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Join me for a unique World Wildlife Day adventure!

This World Wildlife Day (TODAY!), I’m taking a special trip to Kenya… Do you want to come too?

I’m going to visit the world’s only salt-mining elephants. If I’m completely honest – I didn’t know until yesterday that there was even such a thing as a salt-mining elephant; so to have the chance to discover more about these animals and their behaviour in their natural environment is pretty extraordinary. And I get to do it without leaving my chair!

I’m having a live, 360-degree immersive tour of the dark caves of Mount Elgon in Kenya, guided by wildlife expert and conservationist Ian Redmond OBE. And you can come too!

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Apparently the tour will be taking guests deep underground, to see the world’s only underground elephants (known as troglodyte tuskers), as they feel their way through the pitch-black caves using their trunks.

Ducking under the bats roosting overhead to explore the mysterious crevices and discover the rarely seen behaviours of these incredibly rare creatures; I think it’s going to be a rather unique experience.

vEcotourism elephant caves

The tour is taking place at 3pm (GMT), at live.vecotourism.org. If you can’t make that one, there’s second chance to take the #WorldWildlifeDay tour at 8pm (GMT) – but as they are both LIVE, it’s important to arrive on time and climb aboard with your headphones turned up: there won’t be another chance if you miss it!

I’ve always wanted to visit Kenya and I love elephants. Last year I held a fundraising event to raise money for the Born Free Foundation’s Europe elephant sanctuary for rescued captive and circus elephants, and I’ve previously interviewed the makers of the moving documentary Elephant in the Room about the impact on elephants of living in zoos; but to actually celebrate these animals living naturally in the wild is a positive rarity for me – and seems like the most fitting way to celebrate World Wildlife Day!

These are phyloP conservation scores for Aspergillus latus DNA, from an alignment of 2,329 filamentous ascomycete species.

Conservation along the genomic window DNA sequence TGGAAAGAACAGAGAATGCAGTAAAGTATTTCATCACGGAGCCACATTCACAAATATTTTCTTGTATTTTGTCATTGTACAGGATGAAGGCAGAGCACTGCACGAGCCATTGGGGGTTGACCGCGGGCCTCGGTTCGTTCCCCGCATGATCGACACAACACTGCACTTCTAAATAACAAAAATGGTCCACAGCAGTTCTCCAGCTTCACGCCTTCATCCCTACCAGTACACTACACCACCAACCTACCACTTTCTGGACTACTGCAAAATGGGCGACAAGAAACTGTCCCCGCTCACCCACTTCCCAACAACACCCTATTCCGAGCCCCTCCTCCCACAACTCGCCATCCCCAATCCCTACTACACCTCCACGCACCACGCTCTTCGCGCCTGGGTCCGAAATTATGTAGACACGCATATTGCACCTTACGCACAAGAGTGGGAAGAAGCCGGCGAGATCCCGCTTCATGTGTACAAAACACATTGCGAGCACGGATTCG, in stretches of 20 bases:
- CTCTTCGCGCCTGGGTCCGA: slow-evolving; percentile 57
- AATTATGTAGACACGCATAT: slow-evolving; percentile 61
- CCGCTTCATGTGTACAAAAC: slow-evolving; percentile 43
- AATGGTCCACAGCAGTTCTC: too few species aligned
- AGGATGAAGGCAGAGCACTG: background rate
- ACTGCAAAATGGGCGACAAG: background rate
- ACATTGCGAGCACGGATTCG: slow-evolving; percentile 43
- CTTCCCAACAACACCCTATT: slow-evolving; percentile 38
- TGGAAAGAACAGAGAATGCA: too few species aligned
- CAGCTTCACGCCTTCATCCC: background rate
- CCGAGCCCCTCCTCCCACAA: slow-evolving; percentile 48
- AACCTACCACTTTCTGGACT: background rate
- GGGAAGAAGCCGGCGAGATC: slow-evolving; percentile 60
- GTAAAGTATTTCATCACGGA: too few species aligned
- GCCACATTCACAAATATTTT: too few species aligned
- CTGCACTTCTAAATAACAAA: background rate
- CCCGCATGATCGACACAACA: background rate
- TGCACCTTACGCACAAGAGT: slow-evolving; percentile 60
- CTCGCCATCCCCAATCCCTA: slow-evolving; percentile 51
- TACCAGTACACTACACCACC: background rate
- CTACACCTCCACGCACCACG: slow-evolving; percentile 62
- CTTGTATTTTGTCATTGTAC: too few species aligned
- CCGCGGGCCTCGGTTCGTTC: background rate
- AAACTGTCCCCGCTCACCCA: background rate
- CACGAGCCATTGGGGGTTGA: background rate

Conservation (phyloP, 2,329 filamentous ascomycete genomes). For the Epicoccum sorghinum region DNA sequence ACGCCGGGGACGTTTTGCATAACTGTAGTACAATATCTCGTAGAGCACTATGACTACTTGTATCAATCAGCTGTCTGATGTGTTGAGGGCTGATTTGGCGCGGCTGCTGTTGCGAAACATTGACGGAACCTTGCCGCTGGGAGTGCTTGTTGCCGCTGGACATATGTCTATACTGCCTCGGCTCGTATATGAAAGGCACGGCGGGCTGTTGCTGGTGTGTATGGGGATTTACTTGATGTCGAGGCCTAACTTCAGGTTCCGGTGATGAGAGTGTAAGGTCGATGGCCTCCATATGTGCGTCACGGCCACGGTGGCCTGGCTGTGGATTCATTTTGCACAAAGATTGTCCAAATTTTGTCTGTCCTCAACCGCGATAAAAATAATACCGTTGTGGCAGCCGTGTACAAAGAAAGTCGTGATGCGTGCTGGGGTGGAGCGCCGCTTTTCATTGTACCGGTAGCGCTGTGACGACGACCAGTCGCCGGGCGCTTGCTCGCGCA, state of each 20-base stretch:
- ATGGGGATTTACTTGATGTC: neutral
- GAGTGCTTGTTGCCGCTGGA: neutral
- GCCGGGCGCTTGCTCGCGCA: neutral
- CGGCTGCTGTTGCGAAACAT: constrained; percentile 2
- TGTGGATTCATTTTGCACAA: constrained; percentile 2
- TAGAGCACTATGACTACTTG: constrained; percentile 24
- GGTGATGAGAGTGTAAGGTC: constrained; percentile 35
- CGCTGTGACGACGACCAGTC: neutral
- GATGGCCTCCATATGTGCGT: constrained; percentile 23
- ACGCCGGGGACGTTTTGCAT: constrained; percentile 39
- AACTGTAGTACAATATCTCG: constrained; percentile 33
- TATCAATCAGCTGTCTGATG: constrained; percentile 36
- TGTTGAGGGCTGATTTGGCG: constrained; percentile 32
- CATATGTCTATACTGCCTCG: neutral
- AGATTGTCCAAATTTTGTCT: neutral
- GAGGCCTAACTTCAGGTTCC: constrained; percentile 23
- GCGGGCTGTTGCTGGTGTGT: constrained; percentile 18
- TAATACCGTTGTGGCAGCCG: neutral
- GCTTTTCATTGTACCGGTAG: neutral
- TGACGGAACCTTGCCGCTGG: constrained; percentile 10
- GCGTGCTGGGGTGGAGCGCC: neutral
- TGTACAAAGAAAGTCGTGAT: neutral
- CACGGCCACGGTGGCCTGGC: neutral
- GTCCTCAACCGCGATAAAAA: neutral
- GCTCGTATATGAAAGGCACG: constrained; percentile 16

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What’s it like to work at a game reserve in South Africa?

Volunteering report: Shamwari Game Reserve & Born Free Foundation’s big cat sanctuaries

Before there was blogging…

Or perhaps at least before sites such as WordPress made the platform available to all (blogging was regarded as something more like a social media site, anyone remember BEBO? – Blog Early, Blog Often), I look a gap year after completing my A-Levels, and headed off to South Africa alone, a mere two weeks after my 18th birthday.

There were no ‘insta feeds’, photo filter apps; iPhones were for the extremely well off, and camera phones were such poor quality and required such a hard to come by blu-tooth connection before you could download your snaps that it made far more sense to own a stand alone digital camera. I don’t know whether they were better or simpler times, but I do know you had to be a lot more selective over the photos you felt were worth editing, and a lot more determined if you were going to find a platform for your work.

Naturally, a journal-keeper and documenter of things; I had to write about the experience.

I kept a diary of every day spent travelling and working, and wrote a summary report on the benefits of volunteering abroad, for my local education authority as a means to inspire others from my not-so-privileged hometown to aspire to such an adventure themselves, after I successfully applied for a £250 grant towards the otherwise self-funded £5,000 trip. (Mostly achieved through part time work in retail, and the unspent funds gained from the sale of an extremely rare ‘beanie baby’ card about 9 years prior).